Aarav Anil has represented India in over 20 robotics competitions held in the US, Russia, France and other countries. The TOI #Unstoppable21 jury has picked the teenager from Karnataka as one of the Unstoppable 21 Indians under 21 years
Aarav Anil was searching for ways to make life a little easier for his uncle who has Parkinson’s, so he built a battery-operated smart spoon that would let a patient feed themselves more independently. His prototype bagged first place in a robotics competition held in Germany last November where the 17-year-old represented India.
“One of the symptoms of Parkinson’s disease is hand tremors that make it difficult to do basic things like buttoning a shirt or feeding yourself. My uncle’s hands used to shake so much that by the time the spoon reached his mouth, most of the food would spill over. I made the spoon using a 3D printer and sensor motors. The spoon compensates for his hand tremors and maintains stability,” Aarav said.
Earlier this year, he tied up with RV College of Physiotherapy in Bengaluru to validate the product and gather feedback so it can be made consumer-friendly before mass production begins.
“Working on the feedback that the spoon was rather bulky, I tweaked the design to make it easier to grip and sent it back for trials. I also improved sensitivity to make it more responsive to higher frequencies,” Aarav said.
A student of class 12 at Presidency School in Bangalore South, Aarav has represented India in over 20 robotic competitions held in the US, Russia, France and other countries.
His fascination with robotics started at the age of nine when his mother gifted him a Lego kit that he just couldn’t stop playing with. “The combination of mechanics, software and electronics absolutely captivated my interest. Looking at how I was inspired by robotics, my mother quit her job and started an institute called Robolectro Team Studio to provide other children with a platform to learn such 21st-century skills six years ago.”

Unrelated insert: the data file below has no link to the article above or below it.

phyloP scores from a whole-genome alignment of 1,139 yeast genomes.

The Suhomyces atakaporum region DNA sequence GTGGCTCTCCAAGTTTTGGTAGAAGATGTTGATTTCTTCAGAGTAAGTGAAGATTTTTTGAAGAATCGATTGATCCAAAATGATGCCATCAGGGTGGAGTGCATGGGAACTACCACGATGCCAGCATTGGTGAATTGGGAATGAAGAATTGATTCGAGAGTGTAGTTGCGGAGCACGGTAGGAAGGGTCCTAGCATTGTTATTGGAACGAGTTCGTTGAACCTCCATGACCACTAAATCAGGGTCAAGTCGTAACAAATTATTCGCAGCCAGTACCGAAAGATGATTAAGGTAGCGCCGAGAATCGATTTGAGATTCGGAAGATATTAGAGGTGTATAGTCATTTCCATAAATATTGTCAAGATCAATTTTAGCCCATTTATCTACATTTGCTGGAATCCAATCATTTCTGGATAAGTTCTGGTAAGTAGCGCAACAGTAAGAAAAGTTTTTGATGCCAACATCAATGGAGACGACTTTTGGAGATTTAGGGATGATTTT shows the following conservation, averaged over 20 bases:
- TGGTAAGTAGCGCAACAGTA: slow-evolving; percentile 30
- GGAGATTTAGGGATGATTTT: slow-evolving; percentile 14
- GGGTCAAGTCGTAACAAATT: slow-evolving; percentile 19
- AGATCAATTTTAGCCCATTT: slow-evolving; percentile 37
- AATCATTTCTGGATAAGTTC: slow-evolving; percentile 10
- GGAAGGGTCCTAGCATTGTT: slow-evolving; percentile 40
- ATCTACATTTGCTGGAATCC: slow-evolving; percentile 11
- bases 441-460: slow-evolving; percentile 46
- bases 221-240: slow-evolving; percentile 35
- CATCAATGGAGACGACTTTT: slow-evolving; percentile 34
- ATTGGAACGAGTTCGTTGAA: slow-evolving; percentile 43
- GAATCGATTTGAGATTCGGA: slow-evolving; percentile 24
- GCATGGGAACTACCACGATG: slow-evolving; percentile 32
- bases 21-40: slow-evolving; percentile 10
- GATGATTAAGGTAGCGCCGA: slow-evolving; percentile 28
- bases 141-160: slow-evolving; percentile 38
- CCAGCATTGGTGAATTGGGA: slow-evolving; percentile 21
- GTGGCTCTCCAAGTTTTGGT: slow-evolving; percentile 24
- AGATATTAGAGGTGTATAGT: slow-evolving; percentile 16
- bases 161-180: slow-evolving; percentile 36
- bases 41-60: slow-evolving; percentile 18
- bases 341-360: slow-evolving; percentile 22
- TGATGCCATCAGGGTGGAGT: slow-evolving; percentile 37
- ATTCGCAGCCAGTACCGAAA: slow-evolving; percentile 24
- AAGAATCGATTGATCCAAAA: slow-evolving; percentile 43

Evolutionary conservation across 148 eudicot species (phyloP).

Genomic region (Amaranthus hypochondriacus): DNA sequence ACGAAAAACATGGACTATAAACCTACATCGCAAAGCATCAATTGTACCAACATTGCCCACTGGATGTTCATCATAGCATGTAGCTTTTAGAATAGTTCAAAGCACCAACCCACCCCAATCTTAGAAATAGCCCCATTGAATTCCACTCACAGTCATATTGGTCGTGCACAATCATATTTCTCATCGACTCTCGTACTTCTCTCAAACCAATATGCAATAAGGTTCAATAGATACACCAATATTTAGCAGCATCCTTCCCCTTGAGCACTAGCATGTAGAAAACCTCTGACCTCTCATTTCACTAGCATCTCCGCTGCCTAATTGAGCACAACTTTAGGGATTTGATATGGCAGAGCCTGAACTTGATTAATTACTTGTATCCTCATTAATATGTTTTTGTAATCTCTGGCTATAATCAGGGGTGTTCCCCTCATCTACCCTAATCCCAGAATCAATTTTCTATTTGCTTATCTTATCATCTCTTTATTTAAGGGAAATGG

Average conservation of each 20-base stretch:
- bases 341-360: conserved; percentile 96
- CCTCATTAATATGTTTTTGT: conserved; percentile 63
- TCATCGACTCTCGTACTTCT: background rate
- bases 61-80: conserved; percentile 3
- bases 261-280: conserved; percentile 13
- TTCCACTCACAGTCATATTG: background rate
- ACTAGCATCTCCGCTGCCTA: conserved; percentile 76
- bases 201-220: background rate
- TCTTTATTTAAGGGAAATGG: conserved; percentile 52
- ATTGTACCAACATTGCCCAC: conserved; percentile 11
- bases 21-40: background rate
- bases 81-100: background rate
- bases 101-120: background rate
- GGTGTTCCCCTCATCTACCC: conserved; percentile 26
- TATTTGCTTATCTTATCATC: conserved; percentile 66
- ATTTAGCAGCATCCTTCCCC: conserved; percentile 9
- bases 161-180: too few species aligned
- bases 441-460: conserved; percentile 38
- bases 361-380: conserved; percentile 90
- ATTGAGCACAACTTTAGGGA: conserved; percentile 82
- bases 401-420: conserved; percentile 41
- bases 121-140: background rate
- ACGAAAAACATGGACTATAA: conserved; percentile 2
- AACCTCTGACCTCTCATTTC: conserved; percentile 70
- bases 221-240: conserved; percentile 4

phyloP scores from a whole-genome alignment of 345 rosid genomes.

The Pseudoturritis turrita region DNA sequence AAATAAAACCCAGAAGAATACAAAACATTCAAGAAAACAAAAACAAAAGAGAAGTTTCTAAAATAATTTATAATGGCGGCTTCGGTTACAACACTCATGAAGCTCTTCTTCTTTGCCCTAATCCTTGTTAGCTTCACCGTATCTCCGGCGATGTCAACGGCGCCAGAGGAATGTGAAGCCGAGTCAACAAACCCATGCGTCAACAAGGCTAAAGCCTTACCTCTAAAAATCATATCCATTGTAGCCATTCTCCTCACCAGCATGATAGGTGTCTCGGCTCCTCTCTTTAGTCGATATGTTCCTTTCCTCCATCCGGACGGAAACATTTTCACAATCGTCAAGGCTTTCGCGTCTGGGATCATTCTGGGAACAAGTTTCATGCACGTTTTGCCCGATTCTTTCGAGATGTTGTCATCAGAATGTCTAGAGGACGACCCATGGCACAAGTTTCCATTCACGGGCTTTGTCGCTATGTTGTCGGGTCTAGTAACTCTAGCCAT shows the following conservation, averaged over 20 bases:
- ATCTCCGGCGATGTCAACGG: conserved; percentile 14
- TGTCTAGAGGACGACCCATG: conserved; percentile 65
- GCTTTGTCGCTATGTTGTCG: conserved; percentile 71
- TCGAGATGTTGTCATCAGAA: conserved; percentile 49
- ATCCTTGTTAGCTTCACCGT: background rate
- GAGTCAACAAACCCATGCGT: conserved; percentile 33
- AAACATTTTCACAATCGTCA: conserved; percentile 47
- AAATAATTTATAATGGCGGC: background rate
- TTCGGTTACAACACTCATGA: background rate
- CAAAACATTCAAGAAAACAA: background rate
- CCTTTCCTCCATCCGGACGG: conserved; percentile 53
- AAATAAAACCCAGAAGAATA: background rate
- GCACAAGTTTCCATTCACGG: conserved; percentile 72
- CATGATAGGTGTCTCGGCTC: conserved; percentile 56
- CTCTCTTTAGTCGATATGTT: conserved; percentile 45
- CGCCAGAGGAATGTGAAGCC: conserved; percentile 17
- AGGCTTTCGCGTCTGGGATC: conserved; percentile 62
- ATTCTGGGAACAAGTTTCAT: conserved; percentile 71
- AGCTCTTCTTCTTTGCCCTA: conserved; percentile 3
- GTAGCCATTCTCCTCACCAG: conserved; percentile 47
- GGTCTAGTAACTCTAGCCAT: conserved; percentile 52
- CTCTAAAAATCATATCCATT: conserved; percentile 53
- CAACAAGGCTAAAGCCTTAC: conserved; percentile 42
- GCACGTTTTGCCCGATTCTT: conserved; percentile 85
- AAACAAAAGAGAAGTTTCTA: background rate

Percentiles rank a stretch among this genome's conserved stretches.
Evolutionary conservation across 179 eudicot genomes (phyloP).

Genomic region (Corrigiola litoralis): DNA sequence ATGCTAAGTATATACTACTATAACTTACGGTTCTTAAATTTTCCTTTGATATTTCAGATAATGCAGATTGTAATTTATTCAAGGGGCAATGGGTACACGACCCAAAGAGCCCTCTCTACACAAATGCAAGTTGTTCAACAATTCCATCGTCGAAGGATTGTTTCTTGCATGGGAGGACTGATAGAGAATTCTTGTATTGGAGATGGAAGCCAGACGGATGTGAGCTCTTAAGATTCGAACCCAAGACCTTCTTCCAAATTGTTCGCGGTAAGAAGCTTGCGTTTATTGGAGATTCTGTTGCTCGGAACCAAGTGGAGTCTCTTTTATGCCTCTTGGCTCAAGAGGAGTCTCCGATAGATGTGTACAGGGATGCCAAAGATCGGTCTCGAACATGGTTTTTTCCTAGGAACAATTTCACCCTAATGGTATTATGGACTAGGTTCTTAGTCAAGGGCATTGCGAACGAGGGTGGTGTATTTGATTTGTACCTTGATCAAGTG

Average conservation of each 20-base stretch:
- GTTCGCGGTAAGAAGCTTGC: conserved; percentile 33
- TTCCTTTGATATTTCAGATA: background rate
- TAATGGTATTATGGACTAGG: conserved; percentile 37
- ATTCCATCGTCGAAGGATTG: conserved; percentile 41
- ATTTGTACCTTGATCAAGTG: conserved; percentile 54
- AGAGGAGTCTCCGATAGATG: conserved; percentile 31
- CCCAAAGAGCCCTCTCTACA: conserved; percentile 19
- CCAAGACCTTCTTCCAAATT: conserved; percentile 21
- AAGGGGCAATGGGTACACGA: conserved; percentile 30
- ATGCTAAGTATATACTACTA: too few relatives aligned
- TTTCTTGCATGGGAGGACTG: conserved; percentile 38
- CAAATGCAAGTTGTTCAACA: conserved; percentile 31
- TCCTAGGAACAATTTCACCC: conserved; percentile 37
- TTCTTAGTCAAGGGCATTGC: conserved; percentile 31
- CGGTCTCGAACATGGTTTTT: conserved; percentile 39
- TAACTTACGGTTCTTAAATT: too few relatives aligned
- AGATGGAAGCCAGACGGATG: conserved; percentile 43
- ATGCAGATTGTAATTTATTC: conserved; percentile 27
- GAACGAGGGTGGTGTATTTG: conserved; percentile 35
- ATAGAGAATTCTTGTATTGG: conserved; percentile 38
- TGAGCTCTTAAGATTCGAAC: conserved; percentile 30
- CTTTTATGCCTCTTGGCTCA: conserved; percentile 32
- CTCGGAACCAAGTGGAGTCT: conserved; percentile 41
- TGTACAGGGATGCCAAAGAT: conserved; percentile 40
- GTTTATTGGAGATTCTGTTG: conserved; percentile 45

His father is a mechanical engineer and Aarav’s work as a mechatronics engineer comprises the best of both worlds. But whenever he hits a wall while working on his projects, he turns to YouTube. “Apart from my school teachers, it has been the source of all my knowledge. You can find a video about anything on that platform,” he said.
When he is not working on products to change the world for the better, Aarav is busy using his skills to upgrade his room. “I like to build stuff for myself, there is a lot of trial and error involved but there is so much to be learned from failures as well. It was very hot in Bengaluru this year, so I built a fan with speed controls, and lights with automatic brightness adjustment for my room.”
With just a few months left to start applying to colleges, he wants to pursue a degree in robotics and engineering in the Netherlands.
“When I visited the country for a competition, I found that they have good courses that are practical-oriented. Engineering courses in India are very theory-oriented, and very stressful to get into. I don’t like mugging up just to write exams, but I like to be involved in practical work and build stuff,” he added.